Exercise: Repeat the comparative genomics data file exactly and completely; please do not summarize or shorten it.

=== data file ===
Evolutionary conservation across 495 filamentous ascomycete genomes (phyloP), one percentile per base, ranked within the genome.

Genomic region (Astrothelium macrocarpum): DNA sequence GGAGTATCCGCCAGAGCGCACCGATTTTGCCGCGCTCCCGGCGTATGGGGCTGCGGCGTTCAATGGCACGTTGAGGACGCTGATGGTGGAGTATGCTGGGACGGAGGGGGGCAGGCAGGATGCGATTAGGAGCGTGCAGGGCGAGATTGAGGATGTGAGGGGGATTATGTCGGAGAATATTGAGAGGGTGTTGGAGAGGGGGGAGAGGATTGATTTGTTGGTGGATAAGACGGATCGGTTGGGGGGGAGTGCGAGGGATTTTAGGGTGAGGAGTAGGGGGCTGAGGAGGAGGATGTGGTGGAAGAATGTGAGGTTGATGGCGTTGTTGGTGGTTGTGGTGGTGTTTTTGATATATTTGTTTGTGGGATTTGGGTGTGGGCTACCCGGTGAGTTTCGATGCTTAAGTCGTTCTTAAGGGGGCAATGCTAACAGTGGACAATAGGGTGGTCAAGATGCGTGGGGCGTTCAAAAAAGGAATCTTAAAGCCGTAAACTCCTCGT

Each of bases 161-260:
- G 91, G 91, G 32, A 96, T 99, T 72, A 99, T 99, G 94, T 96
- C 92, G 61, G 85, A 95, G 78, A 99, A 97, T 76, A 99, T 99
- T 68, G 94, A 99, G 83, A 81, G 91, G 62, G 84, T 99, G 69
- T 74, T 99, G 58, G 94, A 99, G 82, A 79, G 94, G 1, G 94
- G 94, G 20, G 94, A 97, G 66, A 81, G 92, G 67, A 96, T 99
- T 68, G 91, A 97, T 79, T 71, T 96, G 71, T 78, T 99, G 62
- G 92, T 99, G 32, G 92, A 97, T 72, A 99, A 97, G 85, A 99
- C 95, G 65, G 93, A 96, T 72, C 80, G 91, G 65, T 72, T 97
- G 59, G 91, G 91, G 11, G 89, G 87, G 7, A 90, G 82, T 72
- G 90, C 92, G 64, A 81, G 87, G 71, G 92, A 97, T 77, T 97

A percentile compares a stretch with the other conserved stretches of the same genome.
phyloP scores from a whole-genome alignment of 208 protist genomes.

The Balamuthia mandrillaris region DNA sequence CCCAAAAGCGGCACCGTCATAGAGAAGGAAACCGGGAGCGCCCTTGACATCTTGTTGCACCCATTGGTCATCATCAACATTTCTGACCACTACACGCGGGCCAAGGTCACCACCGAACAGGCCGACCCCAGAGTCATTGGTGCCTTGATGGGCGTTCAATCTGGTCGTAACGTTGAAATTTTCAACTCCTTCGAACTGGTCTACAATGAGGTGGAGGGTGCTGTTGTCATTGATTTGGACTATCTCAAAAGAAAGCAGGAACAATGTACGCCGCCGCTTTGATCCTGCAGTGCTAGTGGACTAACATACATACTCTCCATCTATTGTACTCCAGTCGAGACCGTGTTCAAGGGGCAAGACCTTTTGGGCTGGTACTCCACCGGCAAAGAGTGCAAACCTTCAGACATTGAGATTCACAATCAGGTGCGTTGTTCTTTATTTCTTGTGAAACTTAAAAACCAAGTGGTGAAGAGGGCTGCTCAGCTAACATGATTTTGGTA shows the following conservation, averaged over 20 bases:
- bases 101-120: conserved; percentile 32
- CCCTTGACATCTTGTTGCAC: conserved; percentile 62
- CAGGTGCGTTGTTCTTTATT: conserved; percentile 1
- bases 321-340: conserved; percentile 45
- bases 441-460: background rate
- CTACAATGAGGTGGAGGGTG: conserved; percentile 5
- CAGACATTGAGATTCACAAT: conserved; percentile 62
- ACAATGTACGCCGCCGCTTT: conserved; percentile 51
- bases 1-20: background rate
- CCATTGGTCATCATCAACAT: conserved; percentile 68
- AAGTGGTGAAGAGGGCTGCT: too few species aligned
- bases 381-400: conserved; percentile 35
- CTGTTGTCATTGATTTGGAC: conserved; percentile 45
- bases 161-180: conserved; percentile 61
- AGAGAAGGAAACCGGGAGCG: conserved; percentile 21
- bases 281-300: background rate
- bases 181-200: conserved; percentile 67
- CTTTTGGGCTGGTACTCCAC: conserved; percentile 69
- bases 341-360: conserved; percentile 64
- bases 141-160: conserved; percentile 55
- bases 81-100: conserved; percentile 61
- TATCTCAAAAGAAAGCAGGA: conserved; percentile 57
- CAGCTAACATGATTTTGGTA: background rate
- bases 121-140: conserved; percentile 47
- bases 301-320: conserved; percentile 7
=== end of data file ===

Evolutionary conservation across 495 filamentous ascomycete genomes (phyloP), one percentile per base, ranked within the genome.

Genomic region (Astrothelium macrocarpum): DNA sequence GGAGTATCCGCCAGAGCGCACCGATTTTGCCGCGCTCCCGGCGTATGGGGCTGCGGCGTTCAATGGCACGTTGAGGACGCTGATGGTGGAGTATGCTGGGACGGAGGGGGGCAGGCAGGATGCGATTAGGAGCGTGCAGGGCGAGATTGAGGATGTGAGGGGGATTATGTCGGAGAATATTGAGAGGGTGTTGGAGAGGGGGGAGAGGATTGATTTGTTGGTGGATAAGACGGATCGGTTGGGGGGGAGTGCGAGGGATTTTAGGGTGAGGAGTAGGGGGCTGAGGAGGAGGATGTGGTGGAAGAATGTGAGGTTGATGGCGTTGTTGGTGGTTGTGGTGGTGTTTTTGATATATTTGTTTGTGGGATTTGGGTGTGGGCTACCCGGTGAGTTTCGATGCTTAAGTCGTTCTTAAGGGGGCAATGCTAACAGTGGACAATAGGGTGGTCAAGATGCGTGGGGCGTTCAAAAAAGGAATCTTAAAGCCGTAAACTCCTCGT

Each of bases 161-260:
- G 91, G 91, G 32, A 96, T 99, T 72, A 99, T 99, G 94, T 96
- C 92, G 61, G 85, A 95, G 78, A 99, A 97, T 76, A 99, T 99
- T 68, G 94, A 99, G 83, A 81, G 91, G 62, G 84, T 99, G 69
- T 74, T 99, G 58, G 94, A 99, G 82, A 79, G 94, G 1, G 94
- G 94, G 20, G 94, A 97, G 66, A 81, G 92, G 67, A 96, T 99
- T 68, G 91, A 97, T 79, T 71, T 96, G 71, T 78, T 99, G 62
- G 92, T 99, G 32, G 92, A 97, T 72, A 99, A 97, G 85, A 99
- C 95, G 65, G 93, A 96, T 72, C 80, G 91, G 65, T 72, T 97
- G 59, G 91, G 91, G 11, G 89, G 87, G 7, A 90, G 82, T 72
- G 90, C 92, G 64, A 81, G 87, G 71, G 92, A 97, T 77, T 97

A percentile compares a stretch with the other conserved stretches of the same genome.
phyloP scores from a whole-genome alignment of 208 protist genomes.

The Balamuthia mandrillaris region DNA sequence CCCAAAAGCGGCACCGTCATAGAGAAGGAAACCGGGAGCGCCCTTGACATCTTGTTGCACCCATTGGTCATCATCAACATTTCTGACCACTACACGCGGGCCAAGGTCACCACCGAACAGGCCGACCCCAGAGTCATTGGTGCCTTGATGGGCGTTCAATCTGGTCGTAACGTTGAAATTTTCAACTCCTTCGAACTGGTCTACAATGAGGTGGAGGGTGCTGTTGTCATTGATTTGGACTATCTCAAAAGAAAGCAGGAACAATGTACGCCGCCGCTTTGATCCTGCAGTGCTAGTGGACTAACATACATACTCTCCATCTATTGTACTCCAGTCGAGACCGTGTTCAAGGGGCAAGACCTTTTGGGCTGGTACTCCACCGGCAAAGAGTGCAAACCTTCAGACATTGAGATTCACAATCAGGTGCGTTGTTCTTTATTTCTTGTGAAACTTAAAAACCAAGTGGTGAAGAGGGCTGCTCAGCTAACATGATTTTGGTA shows the following conservation, averaged over 20 bases:
- bases 101-120: conserved; percentile 32
- CCCTTGACATCTTGTTGCAC: conserved; percentile 62
- CAGGTGCGTTGTTCTTTATT: conserved; percentile 1
- bases 321-340: conserved; percentile 45
- bases 441-460: background rate
- CTACAATGAGGTGGAGGGTG: conserved; percentile 5
- CAGACATTGAGATTCACAAT: conserved; percentile 62
- ACAATGTACGCCGCCGCTTT: conserved; percentile 51
- bases 1-20: background rate
- CCATTGGTCATCATCAACAT: conserved; percentile 68
- AAGTGGTGAAGAGGGCTGCT: too few species aligned
- bases 381-400: conserved; percentile 35
- CTGTTGTCATTGATTTGGAC: conserved; percentile 45
- bases 161-180: conserved; percentile 61
- AGAGAAGGAAACCGGGAGCG: conserved; percentile 21
- bases 281-300: background rate
- bases 181-200: conserved; percentile 67
- CTTTTGGGCTGGTACTCCAC: conserved; percentile 69
- bases 341-360: conserved; percentile 64
- bases 141-160: conserved; percentile 55
- bases 81-100: conserved; percentile 61
- TATCTCAAAAGAAAGCAGGA: conserved; percentile 57
- CAGCTAACATGATTTTGGTA: background rate
- bases 121-140: conserved; percentile 47
- bases 301-320: conserved; percentile 7